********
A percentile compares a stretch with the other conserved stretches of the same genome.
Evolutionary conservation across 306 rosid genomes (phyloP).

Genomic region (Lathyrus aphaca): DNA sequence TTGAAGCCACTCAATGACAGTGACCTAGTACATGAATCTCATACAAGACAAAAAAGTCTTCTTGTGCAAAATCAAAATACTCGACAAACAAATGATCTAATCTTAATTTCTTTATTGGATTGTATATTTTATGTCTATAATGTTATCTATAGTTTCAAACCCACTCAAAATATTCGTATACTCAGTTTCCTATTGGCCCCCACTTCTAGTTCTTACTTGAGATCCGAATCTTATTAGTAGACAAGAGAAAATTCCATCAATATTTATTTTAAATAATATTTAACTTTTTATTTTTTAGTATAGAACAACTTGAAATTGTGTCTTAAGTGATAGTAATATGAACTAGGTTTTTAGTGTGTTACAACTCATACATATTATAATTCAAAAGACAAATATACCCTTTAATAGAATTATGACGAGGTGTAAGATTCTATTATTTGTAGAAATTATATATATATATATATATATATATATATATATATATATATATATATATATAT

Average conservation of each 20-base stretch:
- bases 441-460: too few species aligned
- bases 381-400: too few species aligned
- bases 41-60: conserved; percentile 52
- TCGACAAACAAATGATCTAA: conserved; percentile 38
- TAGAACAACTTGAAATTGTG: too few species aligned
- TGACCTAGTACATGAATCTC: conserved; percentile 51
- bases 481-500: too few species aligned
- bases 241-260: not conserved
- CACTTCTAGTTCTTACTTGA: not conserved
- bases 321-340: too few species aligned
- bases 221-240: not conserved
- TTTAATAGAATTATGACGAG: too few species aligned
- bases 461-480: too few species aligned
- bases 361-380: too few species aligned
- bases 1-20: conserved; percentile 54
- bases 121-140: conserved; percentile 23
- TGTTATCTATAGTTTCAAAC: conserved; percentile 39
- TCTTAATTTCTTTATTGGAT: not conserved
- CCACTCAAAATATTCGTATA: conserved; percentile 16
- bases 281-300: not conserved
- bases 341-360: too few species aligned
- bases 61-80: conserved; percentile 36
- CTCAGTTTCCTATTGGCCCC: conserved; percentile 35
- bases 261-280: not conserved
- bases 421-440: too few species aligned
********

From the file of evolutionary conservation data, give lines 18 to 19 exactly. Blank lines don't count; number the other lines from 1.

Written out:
- bases 361-380: too few species aligned
- bases 1-20: conserved; percentile 54